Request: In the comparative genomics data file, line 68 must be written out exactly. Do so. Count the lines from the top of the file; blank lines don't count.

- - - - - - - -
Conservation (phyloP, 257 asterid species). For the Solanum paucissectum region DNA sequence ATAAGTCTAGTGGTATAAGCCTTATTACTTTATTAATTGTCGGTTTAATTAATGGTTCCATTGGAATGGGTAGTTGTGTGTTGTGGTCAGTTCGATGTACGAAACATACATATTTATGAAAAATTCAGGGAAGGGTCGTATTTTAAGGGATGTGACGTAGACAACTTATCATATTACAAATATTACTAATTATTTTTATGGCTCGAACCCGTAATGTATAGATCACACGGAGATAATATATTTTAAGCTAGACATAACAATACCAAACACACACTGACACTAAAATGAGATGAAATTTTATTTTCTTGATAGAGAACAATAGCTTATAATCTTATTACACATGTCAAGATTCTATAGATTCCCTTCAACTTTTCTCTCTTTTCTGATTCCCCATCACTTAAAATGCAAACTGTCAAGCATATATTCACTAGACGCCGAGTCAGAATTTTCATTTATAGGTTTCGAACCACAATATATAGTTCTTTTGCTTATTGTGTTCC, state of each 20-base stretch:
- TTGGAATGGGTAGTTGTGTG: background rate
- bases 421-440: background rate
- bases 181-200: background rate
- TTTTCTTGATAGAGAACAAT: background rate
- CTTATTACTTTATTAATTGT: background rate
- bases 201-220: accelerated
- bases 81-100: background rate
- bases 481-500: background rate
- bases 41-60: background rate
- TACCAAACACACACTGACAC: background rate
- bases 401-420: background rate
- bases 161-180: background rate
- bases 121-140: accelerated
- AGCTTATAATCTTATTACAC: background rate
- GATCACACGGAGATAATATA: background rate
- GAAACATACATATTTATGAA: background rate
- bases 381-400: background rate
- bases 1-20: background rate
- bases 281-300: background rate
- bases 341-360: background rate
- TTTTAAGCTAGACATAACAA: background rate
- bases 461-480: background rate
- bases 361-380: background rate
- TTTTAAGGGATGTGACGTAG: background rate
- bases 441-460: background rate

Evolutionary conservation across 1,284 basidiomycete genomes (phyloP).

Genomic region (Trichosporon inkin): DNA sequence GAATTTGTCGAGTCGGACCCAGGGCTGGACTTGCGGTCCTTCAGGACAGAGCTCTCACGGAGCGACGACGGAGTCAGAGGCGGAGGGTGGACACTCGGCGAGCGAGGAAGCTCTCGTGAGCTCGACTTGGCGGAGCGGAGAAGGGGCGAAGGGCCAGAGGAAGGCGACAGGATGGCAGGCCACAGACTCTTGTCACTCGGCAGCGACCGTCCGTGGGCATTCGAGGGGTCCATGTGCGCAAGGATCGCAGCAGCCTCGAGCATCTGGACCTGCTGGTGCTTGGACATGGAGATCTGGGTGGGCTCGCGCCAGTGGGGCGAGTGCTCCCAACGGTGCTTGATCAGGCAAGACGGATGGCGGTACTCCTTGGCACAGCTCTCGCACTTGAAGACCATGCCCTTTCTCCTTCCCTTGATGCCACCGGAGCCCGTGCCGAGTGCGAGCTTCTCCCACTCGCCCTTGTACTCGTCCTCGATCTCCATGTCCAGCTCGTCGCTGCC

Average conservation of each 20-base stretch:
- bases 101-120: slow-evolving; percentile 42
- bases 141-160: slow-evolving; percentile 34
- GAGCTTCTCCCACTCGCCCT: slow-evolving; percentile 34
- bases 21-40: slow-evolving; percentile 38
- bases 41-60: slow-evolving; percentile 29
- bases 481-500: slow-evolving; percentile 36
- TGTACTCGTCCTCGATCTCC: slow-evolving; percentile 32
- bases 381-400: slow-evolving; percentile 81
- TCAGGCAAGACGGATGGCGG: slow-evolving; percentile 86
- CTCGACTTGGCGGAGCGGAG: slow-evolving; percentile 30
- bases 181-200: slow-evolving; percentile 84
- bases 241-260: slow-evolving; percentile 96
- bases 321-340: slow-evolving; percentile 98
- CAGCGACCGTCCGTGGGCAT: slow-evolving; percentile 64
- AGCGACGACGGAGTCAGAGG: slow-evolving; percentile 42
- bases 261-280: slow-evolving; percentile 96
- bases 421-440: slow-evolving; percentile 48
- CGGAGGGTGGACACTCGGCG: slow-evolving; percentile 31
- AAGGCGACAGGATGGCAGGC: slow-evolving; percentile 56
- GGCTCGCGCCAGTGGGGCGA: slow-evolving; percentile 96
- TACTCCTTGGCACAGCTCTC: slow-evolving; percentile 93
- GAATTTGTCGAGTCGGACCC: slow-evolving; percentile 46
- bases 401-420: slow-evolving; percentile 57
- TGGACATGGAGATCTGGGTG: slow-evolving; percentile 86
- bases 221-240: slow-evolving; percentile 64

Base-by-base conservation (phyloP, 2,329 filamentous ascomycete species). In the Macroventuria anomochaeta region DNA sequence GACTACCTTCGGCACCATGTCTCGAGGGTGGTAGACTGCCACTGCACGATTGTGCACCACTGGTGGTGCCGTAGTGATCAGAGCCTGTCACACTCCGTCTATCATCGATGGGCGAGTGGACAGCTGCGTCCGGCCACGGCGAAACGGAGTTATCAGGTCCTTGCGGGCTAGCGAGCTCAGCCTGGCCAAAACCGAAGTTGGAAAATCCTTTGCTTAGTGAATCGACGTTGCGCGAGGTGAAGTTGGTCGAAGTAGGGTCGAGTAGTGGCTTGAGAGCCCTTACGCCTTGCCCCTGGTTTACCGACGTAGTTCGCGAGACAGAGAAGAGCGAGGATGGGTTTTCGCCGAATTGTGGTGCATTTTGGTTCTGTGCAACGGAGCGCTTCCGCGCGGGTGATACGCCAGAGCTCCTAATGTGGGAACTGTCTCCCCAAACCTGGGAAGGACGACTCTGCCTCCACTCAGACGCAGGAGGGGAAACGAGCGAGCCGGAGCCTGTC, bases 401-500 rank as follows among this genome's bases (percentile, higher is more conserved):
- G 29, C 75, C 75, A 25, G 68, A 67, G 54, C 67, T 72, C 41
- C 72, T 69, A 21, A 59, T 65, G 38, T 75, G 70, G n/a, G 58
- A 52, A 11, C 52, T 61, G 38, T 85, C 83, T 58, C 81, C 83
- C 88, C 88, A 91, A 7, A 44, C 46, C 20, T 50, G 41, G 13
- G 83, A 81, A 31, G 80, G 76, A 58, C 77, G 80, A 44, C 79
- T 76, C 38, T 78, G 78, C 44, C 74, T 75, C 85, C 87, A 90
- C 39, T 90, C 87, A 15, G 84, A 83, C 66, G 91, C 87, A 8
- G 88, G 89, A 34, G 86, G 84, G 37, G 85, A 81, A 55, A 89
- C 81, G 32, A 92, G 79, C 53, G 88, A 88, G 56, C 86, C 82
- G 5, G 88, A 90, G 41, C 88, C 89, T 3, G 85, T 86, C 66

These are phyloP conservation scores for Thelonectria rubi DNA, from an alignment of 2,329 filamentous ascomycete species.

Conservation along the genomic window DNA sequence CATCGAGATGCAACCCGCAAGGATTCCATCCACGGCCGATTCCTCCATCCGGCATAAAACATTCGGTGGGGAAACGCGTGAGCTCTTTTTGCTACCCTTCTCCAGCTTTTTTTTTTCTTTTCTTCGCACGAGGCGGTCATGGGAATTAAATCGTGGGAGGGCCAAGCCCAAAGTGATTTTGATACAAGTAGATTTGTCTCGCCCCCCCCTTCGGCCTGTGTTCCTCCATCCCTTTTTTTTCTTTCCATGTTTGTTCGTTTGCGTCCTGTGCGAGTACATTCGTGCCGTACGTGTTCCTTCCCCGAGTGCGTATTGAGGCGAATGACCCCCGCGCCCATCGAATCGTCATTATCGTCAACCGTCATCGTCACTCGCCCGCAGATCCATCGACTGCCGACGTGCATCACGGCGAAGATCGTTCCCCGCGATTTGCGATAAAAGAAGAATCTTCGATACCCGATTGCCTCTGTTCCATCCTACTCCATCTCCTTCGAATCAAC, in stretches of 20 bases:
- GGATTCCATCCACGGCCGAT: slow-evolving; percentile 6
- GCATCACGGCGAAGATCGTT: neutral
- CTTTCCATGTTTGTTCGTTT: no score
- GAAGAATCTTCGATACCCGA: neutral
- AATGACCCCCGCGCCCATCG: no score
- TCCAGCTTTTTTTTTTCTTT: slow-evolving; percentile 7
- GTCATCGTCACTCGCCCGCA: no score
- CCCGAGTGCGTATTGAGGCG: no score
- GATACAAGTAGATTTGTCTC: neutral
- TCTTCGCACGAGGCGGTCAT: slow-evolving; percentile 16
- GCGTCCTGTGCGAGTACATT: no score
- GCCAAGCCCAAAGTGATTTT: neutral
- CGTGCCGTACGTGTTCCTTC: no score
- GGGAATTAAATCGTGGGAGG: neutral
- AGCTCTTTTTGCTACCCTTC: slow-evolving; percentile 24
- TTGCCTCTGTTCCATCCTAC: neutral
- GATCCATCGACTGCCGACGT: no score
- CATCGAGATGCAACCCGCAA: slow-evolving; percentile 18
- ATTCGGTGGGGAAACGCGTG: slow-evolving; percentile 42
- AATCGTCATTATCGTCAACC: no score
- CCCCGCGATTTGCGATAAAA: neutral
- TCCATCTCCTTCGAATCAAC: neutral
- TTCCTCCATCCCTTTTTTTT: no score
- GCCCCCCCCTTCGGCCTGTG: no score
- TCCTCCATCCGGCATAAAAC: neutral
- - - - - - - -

- GGATTCCATCCACGGCCGAT: slow-evolving; percentile 6